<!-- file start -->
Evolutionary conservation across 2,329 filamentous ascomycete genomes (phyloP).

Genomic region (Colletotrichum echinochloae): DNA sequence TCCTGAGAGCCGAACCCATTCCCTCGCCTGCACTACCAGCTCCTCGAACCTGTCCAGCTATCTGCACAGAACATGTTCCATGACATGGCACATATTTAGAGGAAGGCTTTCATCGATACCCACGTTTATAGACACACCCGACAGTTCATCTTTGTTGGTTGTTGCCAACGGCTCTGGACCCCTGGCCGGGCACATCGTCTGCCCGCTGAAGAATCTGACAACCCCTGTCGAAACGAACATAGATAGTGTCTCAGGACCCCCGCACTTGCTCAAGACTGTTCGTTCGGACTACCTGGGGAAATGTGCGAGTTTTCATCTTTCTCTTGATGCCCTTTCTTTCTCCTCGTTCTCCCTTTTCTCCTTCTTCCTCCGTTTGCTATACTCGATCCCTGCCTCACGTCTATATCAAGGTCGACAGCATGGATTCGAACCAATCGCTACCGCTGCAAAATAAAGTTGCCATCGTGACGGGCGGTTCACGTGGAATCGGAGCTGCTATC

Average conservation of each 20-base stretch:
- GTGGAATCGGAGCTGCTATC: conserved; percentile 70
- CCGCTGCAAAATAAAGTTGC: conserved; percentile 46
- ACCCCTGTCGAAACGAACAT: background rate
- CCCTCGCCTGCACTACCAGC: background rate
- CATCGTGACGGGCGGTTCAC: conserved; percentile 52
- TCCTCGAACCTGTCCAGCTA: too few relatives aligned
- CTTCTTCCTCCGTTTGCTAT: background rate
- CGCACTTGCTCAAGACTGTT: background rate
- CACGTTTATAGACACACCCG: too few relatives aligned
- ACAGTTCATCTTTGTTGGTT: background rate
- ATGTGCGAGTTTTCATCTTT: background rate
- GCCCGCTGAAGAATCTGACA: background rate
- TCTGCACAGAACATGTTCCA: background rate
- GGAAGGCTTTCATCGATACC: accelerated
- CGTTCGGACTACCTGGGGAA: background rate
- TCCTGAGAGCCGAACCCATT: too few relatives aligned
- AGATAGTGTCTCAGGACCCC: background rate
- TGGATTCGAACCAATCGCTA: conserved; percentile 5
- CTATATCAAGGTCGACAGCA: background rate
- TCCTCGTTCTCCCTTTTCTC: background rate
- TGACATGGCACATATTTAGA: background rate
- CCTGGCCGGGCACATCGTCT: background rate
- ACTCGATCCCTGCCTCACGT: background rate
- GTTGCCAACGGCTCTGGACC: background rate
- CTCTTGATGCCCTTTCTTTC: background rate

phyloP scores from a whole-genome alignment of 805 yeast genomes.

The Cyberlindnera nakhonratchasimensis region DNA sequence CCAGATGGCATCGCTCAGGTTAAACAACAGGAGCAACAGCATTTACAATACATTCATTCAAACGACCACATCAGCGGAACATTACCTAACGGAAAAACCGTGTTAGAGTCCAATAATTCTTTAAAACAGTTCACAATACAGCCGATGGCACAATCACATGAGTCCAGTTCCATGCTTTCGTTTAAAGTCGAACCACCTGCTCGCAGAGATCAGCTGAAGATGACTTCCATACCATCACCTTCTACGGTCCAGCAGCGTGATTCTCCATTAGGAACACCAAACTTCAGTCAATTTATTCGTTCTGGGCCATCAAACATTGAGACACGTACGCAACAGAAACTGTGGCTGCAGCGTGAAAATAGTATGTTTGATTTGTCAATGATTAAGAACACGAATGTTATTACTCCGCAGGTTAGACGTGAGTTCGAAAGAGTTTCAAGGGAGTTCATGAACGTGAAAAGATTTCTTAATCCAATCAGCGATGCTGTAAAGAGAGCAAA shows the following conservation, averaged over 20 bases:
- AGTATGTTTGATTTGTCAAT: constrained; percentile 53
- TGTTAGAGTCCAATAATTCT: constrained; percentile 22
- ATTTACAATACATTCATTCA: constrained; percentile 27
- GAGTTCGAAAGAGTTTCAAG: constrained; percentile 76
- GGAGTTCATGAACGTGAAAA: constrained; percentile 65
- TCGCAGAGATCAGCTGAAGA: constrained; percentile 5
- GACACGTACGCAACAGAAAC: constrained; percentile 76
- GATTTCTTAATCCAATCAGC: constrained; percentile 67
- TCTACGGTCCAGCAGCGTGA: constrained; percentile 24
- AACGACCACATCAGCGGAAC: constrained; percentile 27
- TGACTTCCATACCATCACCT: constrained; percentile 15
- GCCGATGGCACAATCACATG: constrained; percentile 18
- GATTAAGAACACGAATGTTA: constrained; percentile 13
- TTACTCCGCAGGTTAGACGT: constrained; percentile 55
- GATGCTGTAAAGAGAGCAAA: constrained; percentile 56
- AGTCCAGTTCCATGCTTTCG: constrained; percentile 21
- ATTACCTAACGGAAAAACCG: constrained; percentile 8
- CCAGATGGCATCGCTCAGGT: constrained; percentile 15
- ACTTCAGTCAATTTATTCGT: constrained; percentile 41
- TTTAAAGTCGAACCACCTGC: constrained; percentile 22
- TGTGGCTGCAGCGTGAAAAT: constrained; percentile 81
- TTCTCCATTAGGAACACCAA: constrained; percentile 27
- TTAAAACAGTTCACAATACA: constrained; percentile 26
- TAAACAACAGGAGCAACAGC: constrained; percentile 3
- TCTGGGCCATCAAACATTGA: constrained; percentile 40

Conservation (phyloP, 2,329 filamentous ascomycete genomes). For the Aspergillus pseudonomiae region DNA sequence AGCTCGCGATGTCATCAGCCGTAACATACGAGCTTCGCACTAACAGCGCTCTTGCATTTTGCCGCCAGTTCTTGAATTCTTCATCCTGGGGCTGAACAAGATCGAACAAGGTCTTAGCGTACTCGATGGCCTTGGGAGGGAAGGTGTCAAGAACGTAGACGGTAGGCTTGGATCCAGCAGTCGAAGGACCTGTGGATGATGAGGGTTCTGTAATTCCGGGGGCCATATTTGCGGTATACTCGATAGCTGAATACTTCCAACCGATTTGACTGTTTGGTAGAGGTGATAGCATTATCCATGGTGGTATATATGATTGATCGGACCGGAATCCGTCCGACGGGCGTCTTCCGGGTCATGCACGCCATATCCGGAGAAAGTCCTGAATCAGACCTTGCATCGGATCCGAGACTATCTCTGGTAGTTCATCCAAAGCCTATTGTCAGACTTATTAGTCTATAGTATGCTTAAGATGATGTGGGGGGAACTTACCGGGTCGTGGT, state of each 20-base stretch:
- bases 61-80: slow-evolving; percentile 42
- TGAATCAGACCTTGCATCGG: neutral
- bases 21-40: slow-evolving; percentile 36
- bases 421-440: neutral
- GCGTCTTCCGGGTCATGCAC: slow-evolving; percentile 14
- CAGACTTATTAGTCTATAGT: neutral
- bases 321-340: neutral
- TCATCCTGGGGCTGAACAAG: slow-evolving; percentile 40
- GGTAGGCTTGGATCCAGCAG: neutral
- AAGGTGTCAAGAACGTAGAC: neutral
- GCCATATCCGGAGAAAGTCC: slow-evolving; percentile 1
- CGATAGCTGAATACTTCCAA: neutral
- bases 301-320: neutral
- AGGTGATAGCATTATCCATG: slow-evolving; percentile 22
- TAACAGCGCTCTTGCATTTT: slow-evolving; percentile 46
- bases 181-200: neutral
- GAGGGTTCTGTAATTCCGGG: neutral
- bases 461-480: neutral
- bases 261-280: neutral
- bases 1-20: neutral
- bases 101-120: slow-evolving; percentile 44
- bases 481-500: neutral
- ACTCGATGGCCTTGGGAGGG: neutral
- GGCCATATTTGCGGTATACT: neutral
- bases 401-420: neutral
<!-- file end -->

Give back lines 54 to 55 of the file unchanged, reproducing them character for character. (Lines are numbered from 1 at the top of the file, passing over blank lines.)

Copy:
- TAAACAACAGGAGCAACAGC: constrained; percentile 3
- TCTGGGCCATCAAACATTGA: constrained; percentile 40